"Ann Whitmyer reported the Board has held additional meetings to discuss releasing Dr. Vedra from his contract and appointing Sherrie Brown as acting superintendent.

During the first day of school, Ms. Whitmyer visited Transportations, Options High School, Fairhaven Middle School, and Happy Valley and Columbia elementary schools. Whitmyer asked how much of our higher enrollment can be attributed to students moving from private schools. She also requested an update on facilities, including the status of Lowell Elementary School, which remained closed for the 2009–10 school year as part of the budget reduction process. During the 2009–10 school year, additional work is scheduled at Lowell prior to reopening for the 2010–11 school year.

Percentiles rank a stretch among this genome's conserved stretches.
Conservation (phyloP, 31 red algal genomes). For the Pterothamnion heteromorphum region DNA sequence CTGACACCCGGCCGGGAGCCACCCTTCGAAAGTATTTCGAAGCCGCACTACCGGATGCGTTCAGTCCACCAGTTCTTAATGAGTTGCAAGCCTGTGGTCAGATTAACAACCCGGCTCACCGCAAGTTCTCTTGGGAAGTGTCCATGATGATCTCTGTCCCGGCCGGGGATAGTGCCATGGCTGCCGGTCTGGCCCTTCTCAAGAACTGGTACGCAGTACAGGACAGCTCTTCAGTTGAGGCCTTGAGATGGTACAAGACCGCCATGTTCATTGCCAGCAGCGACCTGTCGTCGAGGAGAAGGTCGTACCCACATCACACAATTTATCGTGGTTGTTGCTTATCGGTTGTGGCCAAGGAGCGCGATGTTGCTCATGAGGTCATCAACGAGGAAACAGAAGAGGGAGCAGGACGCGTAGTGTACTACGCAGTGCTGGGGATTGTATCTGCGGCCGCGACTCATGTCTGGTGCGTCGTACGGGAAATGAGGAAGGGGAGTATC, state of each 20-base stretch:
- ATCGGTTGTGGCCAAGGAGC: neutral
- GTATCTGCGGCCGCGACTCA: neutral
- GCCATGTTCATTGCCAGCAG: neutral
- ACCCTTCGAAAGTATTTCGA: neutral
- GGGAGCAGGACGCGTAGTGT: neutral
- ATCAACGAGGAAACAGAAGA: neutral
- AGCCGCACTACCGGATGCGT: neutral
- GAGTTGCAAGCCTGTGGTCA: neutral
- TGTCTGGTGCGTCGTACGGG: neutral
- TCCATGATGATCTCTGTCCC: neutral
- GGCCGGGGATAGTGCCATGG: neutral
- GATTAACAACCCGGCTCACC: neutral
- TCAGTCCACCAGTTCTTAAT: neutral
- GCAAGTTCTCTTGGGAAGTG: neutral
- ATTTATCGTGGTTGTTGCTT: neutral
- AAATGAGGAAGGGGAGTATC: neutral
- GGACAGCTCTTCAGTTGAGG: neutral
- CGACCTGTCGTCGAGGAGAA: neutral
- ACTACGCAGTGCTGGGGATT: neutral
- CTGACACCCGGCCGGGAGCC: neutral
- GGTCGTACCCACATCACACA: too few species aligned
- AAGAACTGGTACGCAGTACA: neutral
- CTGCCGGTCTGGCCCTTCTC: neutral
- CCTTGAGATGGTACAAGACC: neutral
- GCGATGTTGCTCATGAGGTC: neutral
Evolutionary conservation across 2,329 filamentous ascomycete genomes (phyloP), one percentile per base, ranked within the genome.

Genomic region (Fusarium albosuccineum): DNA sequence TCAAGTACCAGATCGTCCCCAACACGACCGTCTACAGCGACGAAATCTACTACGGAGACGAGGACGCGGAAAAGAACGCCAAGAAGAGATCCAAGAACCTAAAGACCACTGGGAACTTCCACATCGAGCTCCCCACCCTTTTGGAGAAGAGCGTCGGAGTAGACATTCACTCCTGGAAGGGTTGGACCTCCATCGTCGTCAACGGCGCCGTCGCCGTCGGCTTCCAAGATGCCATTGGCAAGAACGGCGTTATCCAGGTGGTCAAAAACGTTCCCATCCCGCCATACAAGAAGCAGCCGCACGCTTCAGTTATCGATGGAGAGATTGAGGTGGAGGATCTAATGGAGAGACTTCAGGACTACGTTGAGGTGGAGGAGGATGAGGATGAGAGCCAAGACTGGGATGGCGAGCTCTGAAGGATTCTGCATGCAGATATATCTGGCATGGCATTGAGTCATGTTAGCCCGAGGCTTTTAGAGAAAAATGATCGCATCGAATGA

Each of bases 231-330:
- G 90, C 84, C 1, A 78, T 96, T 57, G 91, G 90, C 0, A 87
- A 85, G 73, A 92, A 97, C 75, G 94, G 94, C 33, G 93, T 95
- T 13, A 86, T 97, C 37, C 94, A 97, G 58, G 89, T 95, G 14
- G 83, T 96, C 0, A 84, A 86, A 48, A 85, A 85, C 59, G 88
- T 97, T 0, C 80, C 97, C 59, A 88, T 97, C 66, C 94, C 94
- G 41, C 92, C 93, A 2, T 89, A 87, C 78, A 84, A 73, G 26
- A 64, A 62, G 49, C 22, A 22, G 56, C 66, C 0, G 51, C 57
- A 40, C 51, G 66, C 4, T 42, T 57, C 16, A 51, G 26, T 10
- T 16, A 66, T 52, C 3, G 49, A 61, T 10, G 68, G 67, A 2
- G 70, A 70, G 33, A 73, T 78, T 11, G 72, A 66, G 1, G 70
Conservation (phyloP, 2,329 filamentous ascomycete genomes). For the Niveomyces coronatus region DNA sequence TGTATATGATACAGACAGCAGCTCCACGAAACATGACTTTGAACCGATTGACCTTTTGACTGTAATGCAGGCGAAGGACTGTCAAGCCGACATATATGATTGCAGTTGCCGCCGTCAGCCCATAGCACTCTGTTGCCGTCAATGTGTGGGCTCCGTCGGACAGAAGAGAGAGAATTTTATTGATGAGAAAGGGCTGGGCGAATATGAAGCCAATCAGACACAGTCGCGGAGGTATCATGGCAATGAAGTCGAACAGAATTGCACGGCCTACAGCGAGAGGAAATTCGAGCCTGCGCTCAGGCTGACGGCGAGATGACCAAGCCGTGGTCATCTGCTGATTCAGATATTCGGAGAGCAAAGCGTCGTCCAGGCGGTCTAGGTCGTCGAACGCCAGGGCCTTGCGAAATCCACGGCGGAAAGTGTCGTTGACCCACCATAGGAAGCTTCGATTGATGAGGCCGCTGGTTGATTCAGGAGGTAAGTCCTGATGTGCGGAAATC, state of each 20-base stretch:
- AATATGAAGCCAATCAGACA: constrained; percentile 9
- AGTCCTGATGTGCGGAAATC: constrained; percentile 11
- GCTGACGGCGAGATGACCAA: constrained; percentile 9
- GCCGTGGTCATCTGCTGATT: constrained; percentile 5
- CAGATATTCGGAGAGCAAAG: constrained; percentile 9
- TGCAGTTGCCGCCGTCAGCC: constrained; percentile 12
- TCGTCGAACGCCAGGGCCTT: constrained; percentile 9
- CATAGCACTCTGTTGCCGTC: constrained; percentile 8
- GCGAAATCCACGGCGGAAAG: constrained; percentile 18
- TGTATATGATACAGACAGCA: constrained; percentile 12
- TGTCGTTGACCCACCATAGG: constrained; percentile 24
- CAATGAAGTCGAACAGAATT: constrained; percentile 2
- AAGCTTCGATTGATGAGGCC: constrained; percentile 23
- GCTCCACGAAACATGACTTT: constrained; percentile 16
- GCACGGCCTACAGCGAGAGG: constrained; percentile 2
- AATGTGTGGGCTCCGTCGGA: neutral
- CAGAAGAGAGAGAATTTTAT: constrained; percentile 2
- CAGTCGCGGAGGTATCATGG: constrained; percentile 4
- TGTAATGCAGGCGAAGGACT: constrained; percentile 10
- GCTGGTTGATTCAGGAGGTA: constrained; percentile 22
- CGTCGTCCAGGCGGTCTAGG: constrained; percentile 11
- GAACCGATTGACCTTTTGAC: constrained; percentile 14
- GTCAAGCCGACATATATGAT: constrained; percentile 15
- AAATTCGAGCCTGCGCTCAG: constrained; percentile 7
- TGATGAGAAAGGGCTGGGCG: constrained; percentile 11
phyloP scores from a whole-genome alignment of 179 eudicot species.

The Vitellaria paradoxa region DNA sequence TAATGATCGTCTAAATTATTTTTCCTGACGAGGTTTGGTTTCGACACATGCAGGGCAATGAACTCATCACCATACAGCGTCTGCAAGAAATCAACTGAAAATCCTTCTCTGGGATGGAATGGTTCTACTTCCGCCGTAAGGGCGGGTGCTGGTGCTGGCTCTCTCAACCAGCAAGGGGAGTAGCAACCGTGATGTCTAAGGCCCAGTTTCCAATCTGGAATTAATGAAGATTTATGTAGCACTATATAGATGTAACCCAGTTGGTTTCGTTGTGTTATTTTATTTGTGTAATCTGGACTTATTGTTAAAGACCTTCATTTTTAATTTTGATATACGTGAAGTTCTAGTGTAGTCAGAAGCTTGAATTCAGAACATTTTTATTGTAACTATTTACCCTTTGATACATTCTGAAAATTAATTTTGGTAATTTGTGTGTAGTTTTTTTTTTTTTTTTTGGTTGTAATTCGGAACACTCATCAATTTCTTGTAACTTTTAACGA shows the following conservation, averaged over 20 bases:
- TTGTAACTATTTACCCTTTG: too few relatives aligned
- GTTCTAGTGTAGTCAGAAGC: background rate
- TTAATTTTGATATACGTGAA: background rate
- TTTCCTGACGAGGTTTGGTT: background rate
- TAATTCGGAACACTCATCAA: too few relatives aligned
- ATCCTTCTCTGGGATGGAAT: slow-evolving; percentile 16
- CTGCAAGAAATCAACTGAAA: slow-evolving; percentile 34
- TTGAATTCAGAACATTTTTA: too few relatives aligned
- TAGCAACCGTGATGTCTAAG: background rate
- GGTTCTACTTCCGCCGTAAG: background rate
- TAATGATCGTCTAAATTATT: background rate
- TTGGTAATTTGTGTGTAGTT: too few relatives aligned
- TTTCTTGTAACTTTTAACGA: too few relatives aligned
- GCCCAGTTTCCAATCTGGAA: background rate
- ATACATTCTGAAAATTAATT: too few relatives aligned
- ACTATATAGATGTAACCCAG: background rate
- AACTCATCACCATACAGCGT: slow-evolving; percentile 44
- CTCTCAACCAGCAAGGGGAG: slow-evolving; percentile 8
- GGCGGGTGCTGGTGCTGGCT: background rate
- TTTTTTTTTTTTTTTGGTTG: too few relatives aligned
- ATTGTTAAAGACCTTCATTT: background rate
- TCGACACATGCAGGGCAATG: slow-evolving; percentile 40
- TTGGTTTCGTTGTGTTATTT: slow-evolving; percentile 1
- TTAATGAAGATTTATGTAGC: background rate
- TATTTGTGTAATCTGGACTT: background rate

Assistant Superintendent Row Cowan confirmed that he will present a facilities update to the Board at the September 24 School Board meeting, including updates on Lowell and Larrabee elementary schools, Shuksan Middle Schools play fields, and the ongoing work at Whatcom Middle School."

Also on the agenda is a report on enrollment. Should be interesting!

The agenda, and documents that will be presented at the meeting are online. Go to, click on "district and school board," "school board meetings, agendas and minutes," then "enter public site" and at left agendas and attachments are listed by date.

Some new links

We've added some new links to the side panel of the blog. First, fall elections approach, and two positions are up for election on the Bellingham School Board, positions 4 and 5. As candidates get their web sites up and running, we will add links to their sites. We hope to set up a forum for candidates to shares their views with the public in the near future. Stay tuned ....